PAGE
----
Because the fundamental basis of assessing reactor safety is essentially uniform across countries with nuclear power programs, many regulators around the world have adopted principles modeled after the IAEA as well as the U.S. NRC, albeit with local differences in requirements for certain aspects such as burden of proof of facilities’ safey. Because advanced reactor designs are standardized, factory-produced, and suitable for export, international collaboration to harmonize licensing processes across borders could significantly accelerate global deployment and market development.

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X Energy’s XE-100 pebble-bed, high-temperature gas-cooled reactor. X ENERGY

Unconventional Geothermal: The Renewable Firm Zero Solution

Unconventional geothermal approaches are in some ways the least proven firm zero emission generation solutions, but they may face the fewest political obstacles, because they harness renewable energy. Traditional geothermal power plants are essentially boutique resources: they generate 24/7 electricity by pumping steam from boiling water located in naturally occurring hydrothermal reservoirs located close to the earth’s surface. In regions lucky enough to have such easily accessible resources, typically near tectonically active regions such as the, the “Ring of Fire” including the western U.S., Mexico, Central America, Indonesia, the Philippines, and New Zealand, along with Turkey, Kenya, Iceland, and Italy—geothermal has provided reliable, low-cost renewable power for decades.

Ironically, advances in drilling and related technologies developed for oil and gas fracking applications, along with a rising need for firm zero-carbon generation, have led to what may be the biggest wave of innovation in the industry since the first geothermal plants came online in Italy at the dawn of the 20th century. However, conventional geothermal is not an option for the vast majority of the world, and the exponential growth of widely deployable wind and solar resources over the past decade has rendered it a vanishingly small portion of the renewable fleet. Today, geothermal accounts for less than 1 percent of renewable power capacity globally and 1.3 percent of total renewable power generation, according to the International Renewable Energy Agency (IRENA), and global capacity grew just 3 percent in 2019, according to the IEA—far less than the 10 percent annual growth through 2030 required to meet the agency’s Sustainable Development Scenario.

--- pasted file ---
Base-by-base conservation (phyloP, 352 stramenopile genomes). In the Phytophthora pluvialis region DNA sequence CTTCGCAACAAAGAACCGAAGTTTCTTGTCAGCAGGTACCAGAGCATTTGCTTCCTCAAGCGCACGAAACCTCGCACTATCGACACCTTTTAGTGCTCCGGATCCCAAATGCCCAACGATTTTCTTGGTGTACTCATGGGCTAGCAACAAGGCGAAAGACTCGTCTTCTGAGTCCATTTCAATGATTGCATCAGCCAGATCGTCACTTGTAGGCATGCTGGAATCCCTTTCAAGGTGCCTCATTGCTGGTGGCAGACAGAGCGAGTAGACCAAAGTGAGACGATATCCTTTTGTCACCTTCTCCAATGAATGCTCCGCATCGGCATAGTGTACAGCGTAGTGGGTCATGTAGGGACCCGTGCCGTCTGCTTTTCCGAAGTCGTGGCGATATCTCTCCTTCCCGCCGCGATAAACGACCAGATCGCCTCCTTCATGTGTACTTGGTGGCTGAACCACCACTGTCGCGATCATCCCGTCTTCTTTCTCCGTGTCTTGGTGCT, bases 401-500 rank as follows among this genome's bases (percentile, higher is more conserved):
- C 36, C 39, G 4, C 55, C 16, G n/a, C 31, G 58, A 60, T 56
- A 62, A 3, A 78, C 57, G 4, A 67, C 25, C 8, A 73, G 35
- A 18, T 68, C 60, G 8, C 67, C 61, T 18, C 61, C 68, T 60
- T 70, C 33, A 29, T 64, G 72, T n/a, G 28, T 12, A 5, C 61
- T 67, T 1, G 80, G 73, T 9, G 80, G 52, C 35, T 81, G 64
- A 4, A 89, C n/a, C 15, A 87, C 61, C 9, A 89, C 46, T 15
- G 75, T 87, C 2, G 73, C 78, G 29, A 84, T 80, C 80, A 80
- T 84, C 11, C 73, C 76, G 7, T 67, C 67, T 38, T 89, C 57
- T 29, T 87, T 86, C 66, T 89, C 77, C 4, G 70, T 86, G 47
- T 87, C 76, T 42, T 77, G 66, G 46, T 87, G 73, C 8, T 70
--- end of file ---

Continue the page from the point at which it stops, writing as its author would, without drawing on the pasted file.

Ironically, advances in drilling and related technologies developed for oil and gas fracking applications, along with a rising need for firm zero-carbon generation, have led to what may be the biggest wave of innovation in the industry since the first geothermal plants came online in Italy at the dawn of the 20th century. New approaches to harnessing the essentially limitless potential of “the sun beneath our feet”—so called because the earth’s core generates temperatures comparable to the sun itself, flowing 30 terawatts (TW) of heat to the surface—seek to transform geothermal from a boutique resource into a globally deployable renewable power technology on par with wind and solar in terms of near-universal applicability.

Unconventional Geothermal Pathways

While the terminology surrounding these potentially transformational new approaches is still evolving (and potentially confusing), including enhanced geothermal, engineered geothermal, and advanced geothermal among others, they can loosely be categorized as “unconventional,” because they all seek to tap into subsurface heat resources that lack the usual fluid and/or geological characteristics of today’s geothermal plants. These unconventional geothermal approaches also all offer an opportunity for fossil fuel companies to leverage their unique drilling expertise and R&D resources in service of the energy transition, potentially creating new political alignments in support of climate action.

  • Enhanced Geothermal Systems (EGS), sometimes referred to as “engineered geothermal systems” or “hot dry rock” (HDR) geothermal, are the most relatively established unconventional geothermal technology, with the U.S. Department of Energy funding research into this approach as far back as the 1970s. EGS approaches essentially seek to create man-made hydrothermal reservoirs similar to the naturally occurring reservoirs used by conventional geothermal plants by drilling wells in dry rock and engineering fracture networks capable of circulating water at sufficient temperatures (typically 150°C or greater) for power generation. In the past decade, advances across necessary technologies for drilling, reservoir stimulation, and reservoir modeling and management that were first developed for the fracking industry have helped to spark new interest in EGS applications that will also benefit from them.

    EGS have been demonstrated to varying degrees of success at sites of conventional geothermal projects, also referred to as “in-field” EGS, where this technique has been proven capable of improving overall power generation through increasing the permeability (and thus output) of existing reservoirs. These demonstrations have also highlighted important differences between oil and gas fracking and EGS. Whereas the former require only a limited reservoir volume for relatively low-volume production wells over a short period of time, a successful EGS project requires sustained circulation of water at high flow rates over the entire life of a project, requiring much larger reservoirs and more carefully engineered fracture networks that minimize subsurface water losses and sustain sufficient levels of heat recovery for power generation.